Riccitelli said someone would have to contact the local police departments to get pictures of the person they arrested in these cases. While on the phone with him, The Boston Globe texted Riccitelli a mug shot associated with a 2011 state police arrest for assault and disorderly conduct of a person the state police identified as Jonathan (Tefft) Riccitelli.
“Holy s---,” Riccitelli said. “Handsome fellow. I don’t know. That’s a tough one. ... I’m going to compare that to some pictures of myself.”
Had he ever been, for example, charged with driving under the influence, as court records suggest? Riccitelli paused before answering: “I’d have to check. I don’t think so.”
In Rhode Island, a no-contest plea functions as the equivalent to a guilty plea. The no-contest pleas over the years associated with Riccitelli have been for charges including simple assault, disorderly conduct – domestic and not domestic – larceny, obstructing a police officer, driving a motor vehicle without permission, driving with a suspended license, trespass, eluding police, attempting to obtain money under false pretenses, receiving stolen goods, assault/escape by inmate, driving under the influence (twice), and the most recent, providing false information to 911.
Read a list of those charges on the phone, Riccitelli said those were not all true, but he would not say which ones, although when elaborating, he denied escaping from the Adult Correctional Institutions or assaulting anyone there and denied pleading no contest to domestic assault.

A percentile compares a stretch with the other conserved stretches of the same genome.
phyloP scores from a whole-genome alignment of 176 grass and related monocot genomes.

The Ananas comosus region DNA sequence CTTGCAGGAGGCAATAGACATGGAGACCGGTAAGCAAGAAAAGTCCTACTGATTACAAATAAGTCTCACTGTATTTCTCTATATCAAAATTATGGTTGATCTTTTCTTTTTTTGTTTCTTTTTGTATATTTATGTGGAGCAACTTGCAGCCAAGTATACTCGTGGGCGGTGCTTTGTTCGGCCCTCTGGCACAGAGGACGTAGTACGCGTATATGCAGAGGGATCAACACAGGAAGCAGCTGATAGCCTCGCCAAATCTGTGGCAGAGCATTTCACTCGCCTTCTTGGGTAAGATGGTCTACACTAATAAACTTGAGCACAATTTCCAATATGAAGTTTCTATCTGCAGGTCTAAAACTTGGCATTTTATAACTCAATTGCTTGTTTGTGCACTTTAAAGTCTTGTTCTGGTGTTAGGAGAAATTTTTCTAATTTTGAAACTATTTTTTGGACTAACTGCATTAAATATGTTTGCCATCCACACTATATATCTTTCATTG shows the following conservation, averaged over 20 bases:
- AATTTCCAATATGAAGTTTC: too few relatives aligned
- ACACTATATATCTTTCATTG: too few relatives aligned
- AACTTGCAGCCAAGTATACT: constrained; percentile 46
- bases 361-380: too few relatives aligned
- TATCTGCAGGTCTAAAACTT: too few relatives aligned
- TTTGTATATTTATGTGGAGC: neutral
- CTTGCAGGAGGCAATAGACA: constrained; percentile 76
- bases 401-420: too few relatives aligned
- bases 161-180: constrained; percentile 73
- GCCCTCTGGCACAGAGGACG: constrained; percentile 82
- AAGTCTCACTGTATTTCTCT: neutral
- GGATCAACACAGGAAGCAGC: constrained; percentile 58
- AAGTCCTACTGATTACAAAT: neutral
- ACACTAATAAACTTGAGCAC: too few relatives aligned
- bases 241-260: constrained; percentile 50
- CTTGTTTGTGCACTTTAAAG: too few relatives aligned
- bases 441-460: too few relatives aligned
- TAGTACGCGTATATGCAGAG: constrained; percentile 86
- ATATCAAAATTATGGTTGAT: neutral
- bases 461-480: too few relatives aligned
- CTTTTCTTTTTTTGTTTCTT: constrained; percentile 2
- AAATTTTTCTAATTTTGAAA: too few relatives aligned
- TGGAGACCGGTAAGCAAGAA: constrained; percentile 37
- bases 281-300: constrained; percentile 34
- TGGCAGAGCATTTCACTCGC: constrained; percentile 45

As to the numerous obstructing police charges, Riccitelli suggested that the confusion over his name — Tefft or Riccitelli — was to blame.
“I’m not saying that I’ve been charged with obstruction,” he said. “I’m just saying that if somebody gives a false name, then they get charged with obstruction.”
Riccitelli acknowledged the arrest in the 911 call case from 2019 was him, and chalked it up to a mid-divorce dispute in which he asked friends to leave the house. Police didn’t consider it an emergency, and charged him, he said.
The Department of Corrections confirmed that a person named Jonathan Tefft, variations of whose names include Jonathan J. Tefft-Riccitelli, had served at the Adult Correctional Institutions on and off from 2000 to 2011.
Riccitelli, meanwhile, said he has nothing to hide.
“I’m just a regular guy, he said. “And at the end of the day, I’m still myself.”
Brian Amaral can be reached at email@example.com. Follow him on Twitter @bamaral44.